What makes civilization worth the trouble?

by Roger Bourke White Jr., copyright December 2005


At the beginning of the 21st century, only about five percent of mankind is living in Neolithic-style hunter-gatherer communities. The rest of mankind is living in various degrees of civilization that are more advanced than that.

Why is this so? What are the advantages that most of mankind sees in civilized living?

The question is serious. I think of it because the following are reasons why mankind might not have chosen to become more civilized:

The following are universal traits of mankind that are valuable in both civilized and Neolithic environments. These are the traits that drive mankind to civilize.

Reduce the risk

The drive to reduce life's risks is something all people strive for. Mankind lives in a risky place. There are all sorts of ways mankind can be damaged by the environment, and that damage can be disabling-to-lethal. Accidents, diseases, and famine can lead to crippling, which can lead to death. Floods can lead to drinking bad water and more biting bugs, which can lead to crippling and death. And there are the threats caused by other humans. All of these combine to give Neolithic mankind a life expectancy of around thirty-five years, whereas civilized mankind has a life expectancy of around seventy years. Reducing risk is a powerful incentive to developing civilization.

More kinds of Cooperation

In Neolithic communities, 90% of the cooperating a person does is with other family members and other community members. Strangers are generally prey or predators -- which they are depends on the numbers of friends and strangers present. Civilization allows cooperation with strangers, and the more advanced the civilization, the more forms of cooperation are possible. In the Neolithic framework, only barter is possible, and only when both strangers and friends are well protected. Compare barter with early banking and precious metal transactions, and finally, with modern credit cards. Each step in expanding cooperation has opened up new possibilities for cooperation, and each step has changed who it is possible to cooperate with. It is now possible to eat hamburgers without growing beef.

Each widening of cooperation has changed the relation of the community to itself, which has also changed how the community is structured. It is now possible to raise children without a spouse or extended family to help out.

This acceptance of extended cooperation as a virtue directly springs from the assisted childbirth --> arranged marriage --> more cooperative community members -- virtuous circle.

More pleasant and fulfilling choices

The final change -- more pleasant and fulfilling choices -- falls out of the first two. Low risk and high variety in cooperation gives a community member many, many more ways of spending time and resource. If you're a hunter-gatherer Neolith, you spend time hunting, gathering, and procreating, and you have a good time at it. You are also doing just about all you can, given the resources available to you. If you're a 21st century civilized person, you spend time reading, watching TV, computer gaming, working out at the gym, attending yoga classes, vacationing, and so on, and you have a good time at it. But you have barely scratched the surface of the activities possible to you. This variety of experiences available to a person is another difference between Neolithic and civilized living.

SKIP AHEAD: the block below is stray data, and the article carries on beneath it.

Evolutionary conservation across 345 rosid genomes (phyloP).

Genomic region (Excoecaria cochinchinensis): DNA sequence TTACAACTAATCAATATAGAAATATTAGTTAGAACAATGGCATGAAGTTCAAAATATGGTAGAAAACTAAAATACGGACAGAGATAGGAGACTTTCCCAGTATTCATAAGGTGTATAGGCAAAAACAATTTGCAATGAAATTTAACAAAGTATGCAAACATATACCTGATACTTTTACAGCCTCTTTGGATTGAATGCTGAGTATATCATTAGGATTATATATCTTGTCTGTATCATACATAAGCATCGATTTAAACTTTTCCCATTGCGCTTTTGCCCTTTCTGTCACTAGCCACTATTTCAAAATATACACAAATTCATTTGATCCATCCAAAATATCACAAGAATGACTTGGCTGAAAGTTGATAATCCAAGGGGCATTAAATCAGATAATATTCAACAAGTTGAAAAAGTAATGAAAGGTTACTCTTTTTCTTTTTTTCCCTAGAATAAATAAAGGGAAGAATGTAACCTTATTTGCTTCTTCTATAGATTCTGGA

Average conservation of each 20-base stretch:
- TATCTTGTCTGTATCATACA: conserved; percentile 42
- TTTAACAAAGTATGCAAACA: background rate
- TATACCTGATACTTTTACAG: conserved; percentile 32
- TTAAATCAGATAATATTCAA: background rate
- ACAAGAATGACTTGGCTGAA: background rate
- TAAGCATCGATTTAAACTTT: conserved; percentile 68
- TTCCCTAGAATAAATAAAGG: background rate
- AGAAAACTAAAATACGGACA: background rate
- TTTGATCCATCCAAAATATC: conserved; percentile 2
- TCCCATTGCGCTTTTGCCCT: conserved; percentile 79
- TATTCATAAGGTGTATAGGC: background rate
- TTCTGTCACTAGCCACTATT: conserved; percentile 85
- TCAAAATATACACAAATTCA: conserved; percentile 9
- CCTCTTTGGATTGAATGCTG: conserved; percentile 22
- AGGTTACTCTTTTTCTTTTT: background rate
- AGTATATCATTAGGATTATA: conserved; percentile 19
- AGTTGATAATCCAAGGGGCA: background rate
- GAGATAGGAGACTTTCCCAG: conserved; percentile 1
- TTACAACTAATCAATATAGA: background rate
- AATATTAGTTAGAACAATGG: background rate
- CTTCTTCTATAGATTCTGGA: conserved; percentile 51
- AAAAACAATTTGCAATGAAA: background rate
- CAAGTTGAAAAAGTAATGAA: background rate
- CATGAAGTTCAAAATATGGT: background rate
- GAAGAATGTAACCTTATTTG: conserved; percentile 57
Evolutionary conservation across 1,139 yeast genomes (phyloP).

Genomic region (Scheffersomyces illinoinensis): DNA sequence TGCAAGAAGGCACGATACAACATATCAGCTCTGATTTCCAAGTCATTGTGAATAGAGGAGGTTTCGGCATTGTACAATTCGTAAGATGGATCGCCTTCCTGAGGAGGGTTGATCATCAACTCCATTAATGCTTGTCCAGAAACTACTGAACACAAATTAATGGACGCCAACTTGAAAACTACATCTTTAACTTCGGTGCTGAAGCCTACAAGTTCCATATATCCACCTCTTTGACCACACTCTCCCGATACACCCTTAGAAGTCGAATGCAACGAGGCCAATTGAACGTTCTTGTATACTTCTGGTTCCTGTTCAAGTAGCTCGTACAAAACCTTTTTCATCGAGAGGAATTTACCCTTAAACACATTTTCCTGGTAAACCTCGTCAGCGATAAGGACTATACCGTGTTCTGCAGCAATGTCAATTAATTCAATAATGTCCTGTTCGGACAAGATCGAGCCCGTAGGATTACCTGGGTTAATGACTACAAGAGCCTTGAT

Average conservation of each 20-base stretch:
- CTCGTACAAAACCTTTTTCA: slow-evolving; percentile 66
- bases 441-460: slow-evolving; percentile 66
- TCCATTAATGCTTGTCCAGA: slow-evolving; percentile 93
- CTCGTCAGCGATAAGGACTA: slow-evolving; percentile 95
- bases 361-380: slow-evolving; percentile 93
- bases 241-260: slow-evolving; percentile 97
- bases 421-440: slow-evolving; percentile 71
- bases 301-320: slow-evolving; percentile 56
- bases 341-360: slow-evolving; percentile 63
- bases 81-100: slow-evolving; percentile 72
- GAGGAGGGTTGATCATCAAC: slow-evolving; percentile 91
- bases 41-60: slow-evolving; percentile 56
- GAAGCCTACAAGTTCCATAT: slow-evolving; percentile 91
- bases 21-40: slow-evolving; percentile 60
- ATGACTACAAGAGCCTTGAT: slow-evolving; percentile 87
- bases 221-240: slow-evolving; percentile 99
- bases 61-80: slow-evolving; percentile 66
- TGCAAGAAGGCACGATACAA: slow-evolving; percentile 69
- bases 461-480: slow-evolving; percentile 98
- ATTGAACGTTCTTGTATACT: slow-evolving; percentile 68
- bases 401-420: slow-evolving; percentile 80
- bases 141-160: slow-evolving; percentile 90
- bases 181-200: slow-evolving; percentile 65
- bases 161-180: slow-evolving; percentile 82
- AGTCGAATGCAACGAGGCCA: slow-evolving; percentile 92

How has Mankind's Evolution supported civilizing?

The heart of evolution's support for mankind civilizing is the virtuous cycle mentioned earlier: The assisted childbirth, arranged marriage, more cooperative people cycle. Assisted childbirth, the business of having the mother's community help a mother with childbearing and child raising, is something distinctive about human communities and is a powerful tool for improving mankind's survivability. One of the things this allows is children with the potential for more intelligence, but more immaturity at birth, and these are powerful pluses to survivability.

One of the pluses that comes from assisted childbirth is well-developed language skill, and once well developed language skill becomes established, then parental-arranged marriage is possible.

What parents look for in a potential suitor is slightly different than what the person directly involved in the mating looks for. One of the big differences is that parents look hard for a mate who will "get with the program" -- a cooperator -- which means that arranged marriages have been pushing mankind strongly into more cooperative thinking. This building of cooperation is what has laid the foundation for civilization.

So, civilization is an outcome of arranged marriage, which is an outcome of strong language ability, which is an outcome of supporting assisted childbirth. This is how mankind got into the civilizing business in such a big way.

-- The End --